If you’re an aspiring musician, chances are you make a lot of noise.
From high hats and strings to fiddles and flutes, even a well-played instrument can impact roommates, neighbors or family.
Luckily, soundproofing a room in your living space is a cheap and easy DIY project. Here’s are a few tips to help you get started.
Simple Soundproofing Tip One: Fill the Gaps
The first thing to do is cover your door and window gaps. A lot of sound can escape through these tiny openings. Install a door sweep on both the inside and the outside of the door and hang thick curtains over windows, or seal them with budget-friendly foam weather stripping or professional-grade acoustical sealant. To further reduce noise, you should line your heating and cooling ducts with soundproofing duct liner.
Simple Soundproofing Tip Two: Reduce Reflection
Similar to light, sound reflects and bounces off of any number of surfaces. If you have hard surfaces in your practice area, like granite countertops, hardwood floors, or even just plain old walls, sound will reverberate until it runs out of energy.
Soundproof against reflection by bringing in carpeting or thick rugs. You might also consider hanging material from the walls and installing soundproof curtains or acoustic insulation. Avoid cheap alternatives like mattresses or egg crates – these are ineffective and ugly.
Simple Soundproofing Tip Three: Modify Your Space
If you live in a small space, you might have to make some adjustments on your end. Avoid playing in rooms with shared walls or position yourself closer to the outside wall. If possible, consider adding a false ceiling or replacing hollow doors with solid, heavy core ones. You might also consider moving your equipment to a garage or renovated tool shed.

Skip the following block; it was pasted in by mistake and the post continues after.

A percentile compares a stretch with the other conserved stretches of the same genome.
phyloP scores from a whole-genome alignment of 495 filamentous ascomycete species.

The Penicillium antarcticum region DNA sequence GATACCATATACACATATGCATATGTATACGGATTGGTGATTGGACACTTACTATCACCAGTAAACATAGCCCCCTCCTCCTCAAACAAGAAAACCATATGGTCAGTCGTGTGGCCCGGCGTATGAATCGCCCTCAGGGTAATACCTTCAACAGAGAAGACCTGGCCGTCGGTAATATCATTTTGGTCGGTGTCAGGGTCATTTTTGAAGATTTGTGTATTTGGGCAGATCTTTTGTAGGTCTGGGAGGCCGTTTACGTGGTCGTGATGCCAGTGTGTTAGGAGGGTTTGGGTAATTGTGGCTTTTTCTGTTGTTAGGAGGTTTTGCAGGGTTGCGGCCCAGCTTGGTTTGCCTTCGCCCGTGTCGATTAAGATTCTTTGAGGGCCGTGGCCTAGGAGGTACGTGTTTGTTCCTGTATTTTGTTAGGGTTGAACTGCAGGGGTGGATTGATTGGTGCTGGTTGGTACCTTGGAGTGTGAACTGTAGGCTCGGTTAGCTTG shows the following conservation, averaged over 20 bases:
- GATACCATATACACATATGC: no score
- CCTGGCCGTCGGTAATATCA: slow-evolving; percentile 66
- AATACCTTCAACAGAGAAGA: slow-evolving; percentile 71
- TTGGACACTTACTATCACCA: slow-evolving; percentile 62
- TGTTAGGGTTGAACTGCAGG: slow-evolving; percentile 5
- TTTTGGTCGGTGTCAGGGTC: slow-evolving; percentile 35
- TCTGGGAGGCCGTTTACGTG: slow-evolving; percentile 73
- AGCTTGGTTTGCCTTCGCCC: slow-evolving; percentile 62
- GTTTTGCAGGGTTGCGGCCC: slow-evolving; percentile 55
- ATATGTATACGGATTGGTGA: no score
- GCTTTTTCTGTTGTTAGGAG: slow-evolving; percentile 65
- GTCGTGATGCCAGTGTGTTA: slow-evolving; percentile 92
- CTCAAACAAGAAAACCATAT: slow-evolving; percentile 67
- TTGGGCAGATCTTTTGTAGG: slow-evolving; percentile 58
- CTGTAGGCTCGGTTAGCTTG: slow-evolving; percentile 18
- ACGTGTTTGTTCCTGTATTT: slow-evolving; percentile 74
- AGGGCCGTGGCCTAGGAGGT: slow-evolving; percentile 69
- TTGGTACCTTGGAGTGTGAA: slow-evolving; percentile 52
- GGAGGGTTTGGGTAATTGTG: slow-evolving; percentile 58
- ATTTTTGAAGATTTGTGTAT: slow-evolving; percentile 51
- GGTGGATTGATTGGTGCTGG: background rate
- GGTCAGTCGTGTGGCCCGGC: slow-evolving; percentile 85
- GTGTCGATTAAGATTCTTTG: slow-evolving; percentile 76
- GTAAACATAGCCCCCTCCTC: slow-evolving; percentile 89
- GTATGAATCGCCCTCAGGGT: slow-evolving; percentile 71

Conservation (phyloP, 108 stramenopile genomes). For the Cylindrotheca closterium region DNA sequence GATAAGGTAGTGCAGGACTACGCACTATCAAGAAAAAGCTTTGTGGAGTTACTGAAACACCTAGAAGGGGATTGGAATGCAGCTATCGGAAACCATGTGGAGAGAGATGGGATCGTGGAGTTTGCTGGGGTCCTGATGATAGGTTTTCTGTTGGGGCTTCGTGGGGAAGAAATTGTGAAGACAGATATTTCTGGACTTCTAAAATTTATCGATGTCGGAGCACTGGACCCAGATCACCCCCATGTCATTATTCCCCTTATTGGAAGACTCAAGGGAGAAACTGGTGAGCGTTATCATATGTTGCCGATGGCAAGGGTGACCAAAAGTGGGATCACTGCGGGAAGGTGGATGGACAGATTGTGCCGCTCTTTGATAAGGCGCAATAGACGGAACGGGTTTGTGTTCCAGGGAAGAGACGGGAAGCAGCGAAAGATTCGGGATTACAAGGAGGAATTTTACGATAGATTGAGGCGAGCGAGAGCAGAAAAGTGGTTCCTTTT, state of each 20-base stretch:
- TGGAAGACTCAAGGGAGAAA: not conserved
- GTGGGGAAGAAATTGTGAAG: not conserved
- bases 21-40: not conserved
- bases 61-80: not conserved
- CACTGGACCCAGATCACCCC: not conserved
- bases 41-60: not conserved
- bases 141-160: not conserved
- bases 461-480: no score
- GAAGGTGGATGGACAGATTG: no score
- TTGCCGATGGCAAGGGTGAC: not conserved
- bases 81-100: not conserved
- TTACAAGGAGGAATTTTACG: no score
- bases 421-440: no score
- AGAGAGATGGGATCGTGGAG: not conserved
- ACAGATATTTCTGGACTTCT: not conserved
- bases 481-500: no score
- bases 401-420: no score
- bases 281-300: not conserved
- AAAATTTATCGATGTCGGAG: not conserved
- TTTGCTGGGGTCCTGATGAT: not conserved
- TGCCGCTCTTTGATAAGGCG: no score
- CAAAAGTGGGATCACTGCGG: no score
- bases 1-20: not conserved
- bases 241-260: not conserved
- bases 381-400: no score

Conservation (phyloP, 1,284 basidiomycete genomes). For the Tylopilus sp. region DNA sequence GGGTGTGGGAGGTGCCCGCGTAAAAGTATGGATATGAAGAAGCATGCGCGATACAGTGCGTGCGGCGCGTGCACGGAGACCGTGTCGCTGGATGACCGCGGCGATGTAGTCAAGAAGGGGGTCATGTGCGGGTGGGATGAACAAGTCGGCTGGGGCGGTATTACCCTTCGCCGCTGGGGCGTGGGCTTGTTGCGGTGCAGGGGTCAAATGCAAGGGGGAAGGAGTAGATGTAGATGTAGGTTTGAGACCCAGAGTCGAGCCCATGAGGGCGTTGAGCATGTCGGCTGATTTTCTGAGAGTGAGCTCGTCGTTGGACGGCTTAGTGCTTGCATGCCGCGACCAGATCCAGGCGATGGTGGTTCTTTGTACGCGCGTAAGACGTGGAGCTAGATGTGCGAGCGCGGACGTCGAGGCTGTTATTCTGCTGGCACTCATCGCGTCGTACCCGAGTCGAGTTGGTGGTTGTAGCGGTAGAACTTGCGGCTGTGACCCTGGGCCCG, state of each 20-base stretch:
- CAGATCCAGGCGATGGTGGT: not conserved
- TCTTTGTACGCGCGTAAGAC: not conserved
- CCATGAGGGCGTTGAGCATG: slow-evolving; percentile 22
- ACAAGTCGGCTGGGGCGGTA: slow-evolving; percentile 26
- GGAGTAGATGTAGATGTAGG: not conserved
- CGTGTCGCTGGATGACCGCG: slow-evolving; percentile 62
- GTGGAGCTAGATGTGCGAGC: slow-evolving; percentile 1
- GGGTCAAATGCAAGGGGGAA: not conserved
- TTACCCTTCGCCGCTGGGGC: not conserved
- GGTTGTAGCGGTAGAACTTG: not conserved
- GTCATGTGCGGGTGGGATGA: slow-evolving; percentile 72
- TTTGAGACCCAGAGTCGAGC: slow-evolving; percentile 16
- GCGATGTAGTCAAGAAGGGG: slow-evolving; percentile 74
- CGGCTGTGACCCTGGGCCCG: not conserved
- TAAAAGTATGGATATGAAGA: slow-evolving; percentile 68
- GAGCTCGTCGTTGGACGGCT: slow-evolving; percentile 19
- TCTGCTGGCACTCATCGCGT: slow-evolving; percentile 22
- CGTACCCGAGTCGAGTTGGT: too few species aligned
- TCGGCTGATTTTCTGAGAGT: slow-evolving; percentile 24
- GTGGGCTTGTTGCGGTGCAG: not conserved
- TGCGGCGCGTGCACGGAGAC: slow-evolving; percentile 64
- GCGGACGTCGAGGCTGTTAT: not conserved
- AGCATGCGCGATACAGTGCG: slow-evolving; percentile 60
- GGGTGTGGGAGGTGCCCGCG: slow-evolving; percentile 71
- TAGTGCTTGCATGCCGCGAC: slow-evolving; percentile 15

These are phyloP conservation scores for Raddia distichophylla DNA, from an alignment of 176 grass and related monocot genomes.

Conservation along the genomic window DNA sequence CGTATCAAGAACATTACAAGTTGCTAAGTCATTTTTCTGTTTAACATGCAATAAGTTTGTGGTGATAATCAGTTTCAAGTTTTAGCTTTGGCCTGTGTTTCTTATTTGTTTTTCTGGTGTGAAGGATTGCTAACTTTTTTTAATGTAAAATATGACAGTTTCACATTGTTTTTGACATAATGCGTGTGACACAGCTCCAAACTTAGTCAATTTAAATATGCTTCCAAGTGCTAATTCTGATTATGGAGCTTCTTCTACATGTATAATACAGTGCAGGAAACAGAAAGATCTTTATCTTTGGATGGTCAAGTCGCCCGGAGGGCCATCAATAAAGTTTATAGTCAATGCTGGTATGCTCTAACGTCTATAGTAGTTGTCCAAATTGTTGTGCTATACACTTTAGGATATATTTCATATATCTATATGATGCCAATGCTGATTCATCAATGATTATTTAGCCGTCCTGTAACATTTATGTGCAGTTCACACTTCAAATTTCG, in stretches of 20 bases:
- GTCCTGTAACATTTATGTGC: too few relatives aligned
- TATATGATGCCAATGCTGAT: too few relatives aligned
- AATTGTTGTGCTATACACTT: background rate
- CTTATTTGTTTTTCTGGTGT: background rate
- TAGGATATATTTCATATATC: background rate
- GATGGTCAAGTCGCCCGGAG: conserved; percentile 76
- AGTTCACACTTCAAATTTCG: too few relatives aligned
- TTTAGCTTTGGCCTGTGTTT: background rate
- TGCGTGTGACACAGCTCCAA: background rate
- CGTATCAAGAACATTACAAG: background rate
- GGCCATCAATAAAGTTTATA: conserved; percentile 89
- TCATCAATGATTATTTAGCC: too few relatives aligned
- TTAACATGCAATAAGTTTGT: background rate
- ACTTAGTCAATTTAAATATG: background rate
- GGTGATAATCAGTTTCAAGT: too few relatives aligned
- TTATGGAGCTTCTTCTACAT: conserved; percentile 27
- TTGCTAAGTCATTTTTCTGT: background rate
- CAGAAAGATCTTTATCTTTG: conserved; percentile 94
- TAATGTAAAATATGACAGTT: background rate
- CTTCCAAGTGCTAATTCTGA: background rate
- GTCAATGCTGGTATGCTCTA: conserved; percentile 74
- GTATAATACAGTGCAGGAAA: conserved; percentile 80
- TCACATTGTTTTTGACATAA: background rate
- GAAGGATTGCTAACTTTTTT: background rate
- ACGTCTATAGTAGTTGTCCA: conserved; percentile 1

Setting Up a Simple Studio Space
If you’re into playing, recording and composing music, you might be ready to transform that unused guest room into a simple at-home recording studio. Along with our other soundproofing tips, which will keep noise from escaping, you should focus on acoustic treatment options. These will help ensure that the music that stays in sounds the best. Here are a few other tips to keep in mind.
Cancel feedback from electrical equipment by putting items like amps as far away from microphones as possible.
Don’t eradicate sound reflection. Leave a few spots open and treat them with diffusers to help preserve natural frequency.
Plan for power. Make sure that your room is equipped with plenty of outlets, and that they are all the right wattage for your equipment.
Consider the changing seasons. Will the sound of the air conditioning clicking on and blowing into your studio become background noise?
Arrange it right. Even if you’re playing solo, be sure to arrange your studio to accommodate the number of musicians who could play at one time in the space. This will make it easier if you host other artists down the road.
Maximize your equipment for the space.
If you’re working in a small space, examine how to maximize your equipment so that you have more room and fewer things for sound to bounce off of. If possible, use digital instruments to keep the clutter to a minimum.
Guest written by Bailey Chauner of Redfin.